Involving Families in the Intensive Care Unit: An Underutilized Resource for Creating Better Patient Outcomes

Contributors: Danielle R. Glick, MD, Brian Burk, MBA, Giora Netzer, MD, MSCE, GME ’06, MSCE ‘06 
To learn more about Danielle, Brian, and Giora click here.


gus-moretta-371897-unsplash.pngInvolving families in the care of patients admitted to the ICU can clearly produce better outcomes and lowers costs. The care delivered in the intensive care unit (ICU) is among the most resource-intensive practices in medicine, requiring constant vigilance from nursing and medical providers, coordination of care from numerous ancillary staff, and delivery of high-cost interventions. When family members are engaged as part of this complex practice, they can help speed the recovery of their loved ones by reducing delirium and facilitating recuperation of their physical strength. Furthermore, supporting family members ensures the patients continue to receive excellent care after discharge, when many family members become full- or part-time caregivers. Recognizing the critical nature of patient care in an ICU setting, the appropriate coordinated involvement of families is proven to yield faster recovery and higher end points, while actually lowering the total costs of care. Closer attention to patient perception and family satisfaction offers an avenue for continued improvement for both patient care and resource management.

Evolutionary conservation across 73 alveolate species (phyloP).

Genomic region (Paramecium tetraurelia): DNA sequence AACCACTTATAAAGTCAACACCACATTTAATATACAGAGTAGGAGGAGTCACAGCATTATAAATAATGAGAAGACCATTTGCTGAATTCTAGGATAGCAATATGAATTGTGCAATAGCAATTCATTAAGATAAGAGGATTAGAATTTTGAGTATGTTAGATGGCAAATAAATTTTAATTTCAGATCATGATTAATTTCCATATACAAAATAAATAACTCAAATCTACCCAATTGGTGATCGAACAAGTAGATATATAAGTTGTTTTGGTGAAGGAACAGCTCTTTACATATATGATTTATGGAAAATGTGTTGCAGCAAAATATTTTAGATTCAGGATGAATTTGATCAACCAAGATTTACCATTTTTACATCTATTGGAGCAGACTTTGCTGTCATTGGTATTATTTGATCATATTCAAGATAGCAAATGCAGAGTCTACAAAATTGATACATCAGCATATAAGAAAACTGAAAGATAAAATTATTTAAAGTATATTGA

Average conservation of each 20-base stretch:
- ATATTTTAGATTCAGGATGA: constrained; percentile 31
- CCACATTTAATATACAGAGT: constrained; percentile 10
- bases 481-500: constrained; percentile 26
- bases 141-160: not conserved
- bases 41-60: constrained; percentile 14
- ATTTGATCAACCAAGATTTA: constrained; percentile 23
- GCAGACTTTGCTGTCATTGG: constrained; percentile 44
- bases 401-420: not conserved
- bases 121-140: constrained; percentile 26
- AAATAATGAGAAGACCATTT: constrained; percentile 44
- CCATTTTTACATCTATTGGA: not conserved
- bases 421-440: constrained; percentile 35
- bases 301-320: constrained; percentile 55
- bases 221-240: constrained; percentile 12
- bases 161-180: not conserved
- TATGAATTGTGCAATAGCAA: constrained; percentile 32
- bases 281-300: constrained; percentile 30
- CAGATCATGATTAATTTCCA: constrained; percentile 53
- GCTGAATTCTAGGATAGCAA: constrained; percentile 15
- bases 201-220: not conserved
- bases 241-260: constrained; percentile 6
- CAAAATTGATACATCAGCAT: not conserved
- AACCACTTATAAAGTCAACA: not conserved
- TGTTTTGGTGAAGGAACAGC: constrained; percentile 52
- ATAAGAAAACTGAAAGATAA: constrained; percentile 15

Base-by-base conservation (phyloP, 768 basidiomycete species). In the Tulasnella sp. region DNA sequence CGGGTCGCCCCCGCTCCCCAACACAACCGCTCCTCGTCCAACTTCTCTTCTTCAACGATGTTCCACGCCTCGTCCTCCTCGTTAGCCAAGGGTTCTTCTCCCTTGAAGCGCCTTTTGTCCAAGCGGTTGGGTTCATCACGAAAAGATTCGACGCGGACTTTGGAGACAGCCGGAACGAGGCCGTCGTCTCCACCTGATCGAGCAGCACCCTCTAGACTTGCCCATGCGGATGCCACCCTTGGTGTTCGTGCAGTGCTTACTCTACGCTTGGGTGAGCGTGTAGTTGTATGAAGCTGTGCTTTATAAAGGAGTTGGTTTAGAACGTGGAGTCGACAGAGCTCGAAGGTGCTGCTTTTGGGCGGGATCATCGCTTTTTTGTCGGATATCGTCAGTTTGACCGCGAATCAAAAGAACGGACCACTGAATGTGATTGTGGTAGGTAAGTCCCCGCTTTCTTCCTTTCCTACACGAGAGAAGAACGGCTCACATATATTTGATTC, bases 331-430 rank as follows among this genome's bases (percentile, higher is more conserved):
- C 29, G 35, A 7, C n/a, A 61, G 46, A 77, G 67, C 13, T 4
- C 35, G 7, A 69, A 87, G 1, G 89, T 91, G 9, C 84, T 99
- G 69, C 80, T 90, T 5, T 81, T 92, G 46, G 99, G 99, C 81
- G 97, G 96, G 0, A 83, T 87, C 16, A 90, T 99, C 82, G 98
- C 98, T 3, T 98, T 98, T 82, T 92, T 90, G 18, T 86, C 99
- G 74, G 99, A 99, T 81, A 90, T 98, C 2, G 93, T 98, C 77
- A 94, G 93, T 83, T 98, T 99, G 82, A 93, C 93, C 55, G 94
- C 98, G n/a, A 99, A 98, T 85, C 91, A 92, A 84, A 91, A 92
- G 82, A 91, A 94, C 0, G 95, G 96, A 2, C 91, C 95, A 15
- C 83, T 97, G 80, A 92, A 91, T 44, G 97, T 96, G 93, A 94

In 2010 the average cost of an ICU stay was estimated to be $4,300 daily and roughly $108 billion annually in the United States (Halpern). That equated to roughly 0.74% of the U.S. GDP, and 13.2% of all hospital costs. With such staggering sums, it is not surprising that cost reduction, while preserving excellent patient care, is of great interest and import.

We know family involvement is crucial to obtaining the best possible clinical outcomes. Delirium is a common syndrome in the ICU, resulting in worsened neurologic outcomes and longer lengths of stay. A confused, combative patient may be calmed by their loved one, who can reorient him or her. In fact, when families are given more time with their loved ones in the ICU, delirium can be cut in half and the length of stay shortened by a quarter (Rosa). When patients are mobilized in the ICU — like sitting in chairs or walking — they leave the ICU sooner and with better function (Lai). Family members can work with physical therapists and nurses to maximize delivery of therapeutic interventions.